Moor: an area of open and usually high land with poor soil that is covered mainly with grass and heather, says the dictionary. Its synonyms are fell, heath, and the Scottish muir. Some people think moors are bleak because of their treeless expanses, low vegetation, and apparent lack of wildlife. They are not charmed, or worse. On maps, the moors of northern England are not distinctive. Even on the most detailed Ordnance Survey maps, they are an undistinguished beige; you can guess at them by the contour lines or the map symbols that signify bracken or marsh. There is rarely any green, as for woodlands or farm fields.
In English literature and history, the moors are associated with the Brontë sisters, but also with Ian Brady and Myra Hindley, a vile pair known as the Moors Murderers, who tortured and killed five children in the 1960s, then buried them on Saddleworth Moor, outside Manchester. One boy’s body has never been found. The expanses, the harshness, the lack of shelter: I see that the moors can seem forbidding. “As you value your life or your reason,” an anonymous letter warns Sir Henry Baskerville in Arthur Conan Doyle’s The Hound of the Baskervilles, “keep away from the moor.”
But to me, as I run them, my local moors are beautiful, and I love them with abandon: Rombalds, possibly named for an ancient giant, and its subsections of Ilkley, Baildon, Burley. Burley Moor is only twenty minutes’ drive away for me, up the A65 road, which runs northwest for seventy miles from Leeds, my home, through the Yorkshire Dales to Kendal in the Lake District. On the other side of the A65 lies a stretch of moorland between Beamsley Beacon, where a Lancaster bomber crashed a few months after the end of World War II, killing four of its Canadian air crew, and Round Hill, so bluntly named yet no rounder than any other hill.
I run and race often on these moors, and I know many of their paths and “trods”—a word I fail to find in a dictionary but which is common as muck among the people who walk the moors and hills to denote an informal narrow pathway trodden into definition by sheep. (And if you say trod, then you also say clag and clough and beck, for fog, gully, and stream.) I know the moor’s carved stones and standing stone circles. I know the Badger Stone and the Swastika Stone, a Bronze or Iron Age carving from a time when the swastika was a general-purpose auspicious symbol, before the Nazis flipped and tainted it. I salute, always, the dozen rocks that make up the Twelve Apostles, which are stumpy and stubborn in proper Yorkshire fashion, yet somehow magnificent and calming.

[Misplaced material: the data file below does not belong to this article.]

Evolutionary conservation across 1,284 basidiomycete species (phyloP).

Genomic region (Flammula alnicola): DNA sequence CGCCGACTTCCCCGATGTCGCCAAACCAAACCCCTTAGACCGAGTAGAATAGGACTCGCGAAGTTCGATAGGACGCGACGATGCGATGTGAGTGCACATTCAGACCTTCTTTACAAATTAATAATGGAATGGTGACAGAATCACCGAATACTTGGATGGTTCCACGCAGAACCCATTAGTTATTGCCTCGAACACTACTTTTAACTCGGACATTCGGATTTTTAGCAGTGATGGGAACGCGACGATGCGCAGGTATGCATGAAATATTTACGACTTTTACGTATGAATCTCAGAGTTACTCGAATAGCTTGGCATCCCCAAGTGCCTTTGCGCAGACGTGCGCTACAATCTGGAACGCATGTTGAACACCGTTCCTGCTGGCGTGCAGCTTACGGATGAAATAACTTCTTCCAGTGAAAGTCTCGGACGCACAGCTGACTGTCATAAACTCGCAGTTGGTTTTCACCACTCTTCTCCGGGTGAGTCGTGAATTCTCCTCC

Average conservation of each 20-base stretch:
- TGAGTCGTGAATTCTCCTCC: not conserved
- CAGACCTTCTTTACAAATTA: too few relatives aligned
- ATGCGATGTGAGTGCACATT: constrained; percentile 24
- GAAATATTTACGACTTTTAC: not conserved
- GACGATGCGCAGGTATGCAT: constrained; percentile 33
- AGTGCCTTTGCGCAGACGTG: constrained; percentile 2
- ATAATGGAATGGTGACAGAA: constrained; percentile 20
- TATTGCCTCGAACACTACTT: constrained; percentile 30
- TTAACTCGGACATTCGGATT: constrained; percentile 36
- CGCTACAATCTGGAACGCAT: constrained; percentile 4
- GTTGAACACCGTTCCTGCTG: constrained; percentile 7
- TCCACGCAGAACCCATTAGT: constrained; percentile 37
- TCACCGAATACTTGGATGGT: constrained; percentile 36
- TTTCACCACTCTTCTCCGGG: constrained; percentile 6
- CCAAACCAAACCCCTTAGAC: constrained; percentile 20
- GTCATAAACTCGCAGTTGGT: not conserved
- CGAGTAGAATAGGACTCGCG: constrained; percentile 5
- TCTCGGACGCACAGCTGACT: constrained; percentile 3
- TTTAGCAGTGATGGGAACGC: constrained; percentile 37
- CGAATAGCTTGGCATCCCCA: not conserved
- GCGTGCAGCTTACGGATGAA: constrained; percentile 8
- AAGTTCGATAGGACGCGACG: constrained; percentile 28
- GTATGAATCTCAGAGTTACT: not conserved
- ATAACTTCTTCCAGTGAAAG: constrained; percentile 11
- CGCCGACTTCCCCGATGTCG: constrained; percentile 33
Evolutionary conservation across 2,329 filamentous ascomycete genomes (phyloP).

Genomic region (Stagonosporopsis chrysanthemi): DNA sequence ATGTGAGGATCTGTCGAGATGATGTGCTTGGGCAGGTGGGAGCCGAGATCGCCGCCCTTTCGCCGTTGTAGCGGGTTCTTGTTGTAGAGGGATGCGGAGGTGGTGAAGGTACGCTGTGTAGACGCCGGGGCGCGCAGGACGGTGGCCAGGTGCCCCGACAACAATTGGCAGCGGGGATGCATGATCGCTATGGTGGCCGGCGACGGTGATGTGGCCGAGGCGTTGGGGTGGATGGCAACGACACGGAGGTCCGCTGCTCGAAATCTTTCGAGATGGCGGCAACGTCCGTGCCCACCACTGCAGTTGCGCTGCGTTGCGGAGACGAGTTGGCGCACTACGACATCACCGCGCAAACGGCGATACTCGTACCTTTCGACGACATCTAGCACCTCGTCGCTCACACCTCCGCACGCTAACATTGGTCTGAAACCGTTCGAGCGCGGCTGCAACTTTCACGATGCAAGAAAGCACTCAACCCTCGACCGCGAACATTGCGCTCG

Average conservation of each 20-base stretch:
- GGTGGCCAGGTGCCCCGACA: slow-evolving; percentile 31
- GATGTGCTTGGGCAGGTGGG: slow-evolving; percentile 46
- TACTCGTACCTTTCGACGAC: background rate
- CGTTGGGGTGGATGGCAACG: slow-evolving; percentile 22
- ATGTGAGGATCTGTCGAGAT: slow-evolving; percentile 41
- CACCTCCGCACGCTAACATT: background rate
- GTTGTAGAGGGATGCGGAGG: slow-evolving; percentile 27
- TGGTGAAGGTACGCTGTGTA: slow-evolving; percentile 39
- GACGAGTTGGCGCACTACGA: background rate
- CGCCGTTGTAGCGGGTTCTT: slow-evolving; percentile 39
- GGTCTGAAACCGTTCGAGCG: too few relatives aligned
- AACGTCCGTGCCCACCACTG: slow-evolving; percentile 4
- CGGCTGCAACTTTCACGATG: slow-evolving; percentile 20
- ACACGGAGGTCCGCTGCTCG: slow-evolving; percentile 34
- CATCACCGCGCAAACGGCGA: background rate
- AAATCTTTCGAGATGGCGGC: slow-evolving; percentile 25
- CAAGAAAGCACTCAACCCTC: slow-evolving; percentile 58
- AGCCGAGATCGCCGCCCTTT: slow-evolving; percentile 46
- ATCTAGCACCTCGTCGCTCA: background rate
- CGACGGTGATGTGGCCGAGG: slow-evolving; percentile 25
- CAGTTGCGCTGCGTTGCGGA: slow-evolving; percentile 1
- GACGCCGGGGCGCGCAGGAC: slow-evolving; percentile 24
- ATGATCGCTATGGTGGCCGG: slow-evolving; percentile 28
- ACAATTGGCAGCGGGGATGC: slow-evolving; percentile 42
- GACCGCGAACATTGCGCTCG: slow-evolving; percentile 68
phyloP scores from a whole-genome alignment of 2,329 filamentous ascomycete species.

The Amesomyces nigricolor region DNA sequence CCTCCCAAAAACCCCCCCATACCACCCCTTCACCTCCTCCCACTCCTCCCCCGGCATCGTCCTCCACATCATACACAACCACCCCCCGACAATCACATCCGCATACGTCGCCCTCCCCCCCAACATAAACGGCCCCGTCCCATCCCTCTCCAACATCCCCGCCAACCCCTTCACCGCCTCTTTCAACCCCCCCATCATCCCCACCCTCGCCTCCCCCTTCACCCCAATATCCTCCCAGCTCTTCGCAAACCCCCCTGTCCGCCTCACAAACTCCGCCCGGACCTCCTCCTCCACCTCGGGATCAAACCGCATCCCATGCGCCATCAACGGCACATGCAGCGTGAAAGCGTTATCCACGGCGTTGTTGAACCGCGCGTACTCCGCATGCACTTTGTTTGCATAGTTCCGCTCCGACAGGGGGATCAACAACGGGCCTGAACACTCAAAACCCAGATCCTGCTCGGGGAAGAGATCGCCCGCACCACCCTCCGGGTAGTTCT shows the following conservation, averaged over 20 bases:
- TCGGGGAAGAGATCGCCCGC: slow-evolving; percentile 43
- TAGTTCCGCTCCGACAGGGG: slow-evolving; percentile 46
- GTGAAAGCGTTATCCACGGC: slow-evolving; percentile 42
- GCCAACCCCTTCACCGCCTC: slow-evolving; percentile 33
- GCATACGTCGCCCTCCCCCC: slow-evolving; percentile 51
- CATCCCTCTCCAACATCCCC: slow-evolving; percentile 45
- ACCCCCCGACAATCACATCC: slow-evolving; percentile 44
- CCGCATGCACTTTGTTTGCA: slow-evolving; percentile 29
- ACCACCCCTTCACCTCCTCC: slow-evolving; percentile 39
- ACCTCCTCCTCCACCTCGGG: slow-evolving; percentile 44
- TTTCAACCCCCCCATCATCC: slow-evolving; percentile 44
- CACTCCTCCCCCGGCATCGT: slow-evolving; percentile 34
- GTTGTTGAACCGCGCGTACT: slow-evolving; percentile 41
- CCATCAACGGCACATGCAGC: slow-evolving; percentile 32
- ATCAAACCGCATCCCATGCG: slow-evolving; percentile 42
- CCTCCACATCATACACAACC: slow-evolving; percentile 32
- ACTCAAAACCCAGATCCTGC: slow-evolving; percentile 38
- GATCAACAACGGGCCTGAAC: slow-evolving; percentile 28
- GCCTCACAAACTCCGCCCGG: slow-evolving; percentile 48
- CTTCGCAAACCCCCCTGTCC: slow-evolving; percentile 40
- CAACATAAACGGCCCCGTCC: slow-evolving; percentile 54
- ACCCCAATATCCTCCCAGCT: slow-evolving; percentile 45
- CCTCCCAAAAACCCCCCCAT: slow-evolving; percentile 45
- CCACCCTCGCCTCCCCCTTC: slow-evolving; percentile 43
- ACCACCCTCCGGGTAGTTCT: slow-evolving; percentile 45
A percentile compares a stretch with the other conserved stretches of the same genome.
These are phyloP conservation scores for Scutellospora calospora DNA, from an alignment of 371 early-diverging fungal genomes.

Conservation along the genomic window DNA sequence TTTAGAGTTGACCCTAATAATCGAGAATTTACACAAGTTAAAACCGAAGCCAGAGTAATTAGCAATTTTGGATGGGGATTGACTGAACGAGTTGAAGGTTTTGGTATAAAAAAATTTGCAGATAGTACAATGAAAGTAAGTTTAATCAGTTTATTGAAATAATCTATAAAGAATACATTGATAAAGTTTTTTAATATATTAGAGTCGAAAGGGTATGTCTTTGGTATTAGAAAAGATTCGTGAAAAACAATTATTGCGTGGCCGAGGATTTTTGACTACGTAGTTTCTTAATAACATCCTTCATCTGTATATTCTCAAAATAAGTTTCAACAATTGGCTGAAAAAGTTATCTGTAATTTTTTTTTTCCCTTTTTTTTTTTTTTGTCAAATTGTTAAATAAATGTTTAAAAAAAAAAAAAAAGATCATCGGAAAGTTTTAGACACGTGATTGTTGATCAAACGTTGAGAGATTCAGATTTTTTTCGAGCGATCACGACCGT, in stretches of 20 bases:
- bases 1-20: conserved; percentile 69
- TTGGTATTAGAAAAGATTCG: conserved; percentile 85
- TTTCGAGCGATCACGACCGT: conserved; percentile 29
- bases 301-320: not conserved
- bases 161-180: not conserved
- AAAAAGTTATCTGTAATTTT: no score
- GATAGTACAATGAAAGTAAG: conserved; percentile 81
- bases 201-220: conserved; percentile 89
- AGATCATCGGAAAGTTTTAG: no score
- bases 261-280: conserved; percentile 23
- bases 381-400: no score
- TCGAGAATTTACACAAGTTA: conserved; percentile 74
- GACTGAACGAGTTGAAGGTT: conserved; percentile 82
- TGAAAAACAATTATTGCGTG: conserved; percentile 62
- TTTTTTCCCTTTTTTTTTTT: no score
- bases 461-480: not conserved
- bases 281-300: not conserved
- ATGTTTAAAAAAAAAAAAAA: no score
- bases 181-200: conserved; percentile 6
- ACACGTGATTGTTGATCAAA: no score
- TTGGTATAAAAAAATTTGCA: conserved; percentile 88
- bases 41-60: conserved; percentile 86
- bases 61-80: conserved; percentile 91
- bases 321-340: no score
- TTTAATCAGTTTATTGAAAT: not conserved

I try to listen to more than the sound of my breathing. (I never listen to music: Why muffle nature?) There are nature writers who can put words to everything they see and hear; I don’t have their knowledge, but I can still delight in the call of a bird I can’t identify. Is it a curlew? A meadow pipit? Is that plant a bog asphodel or a sundew? At least I can tell when I’ve surprised a grouse.
And I do have some moorcraft, learned through years of mistakes: I know never to trust a bog or a puddle that I can’t see to the bottom of, but I know, too, that clear water can be trickery—a clear puddle once concealed a bog that trapped me fast for what felt like many minutes during a race, until two strong fellow competitors hauled me out. For sure footing, I know to step on the grass that grows amid water because it has strong roots, but not on what I thought of as “that spongy shit” until I looked it up recently (it is sphagnum moss), because it will always betray me and my foot will sink and me with it.
I am never bored on the moors, and in the wildest conditions I never find them bleak. Their beauty is just not flashy. I like the indifference. Moors, wrote Ted Hughes, “are a stage / For the performance of heaven. / Any audience is incidental.” I like the moors for the same reason I love to be at sea: I matter less in all this. It is a relief.
But today, the moors are impossible to reach. Under the official coronavirus regulations, “to take exercise either alone or with other members of their household,” is the second of thirteen justifiable reasons people can leave their homes. Official messaging since that mandate came into force, though, has implored people to exercise only once a day and to stay local: leave from your house, but not with your car. This has been enforced by some local police forces leaving stern shaming messages on cars they find in beauty spot parking lots; other forces have taken to photographing walkers on the hills with drone-mounted cameras, then shaming the people on public media.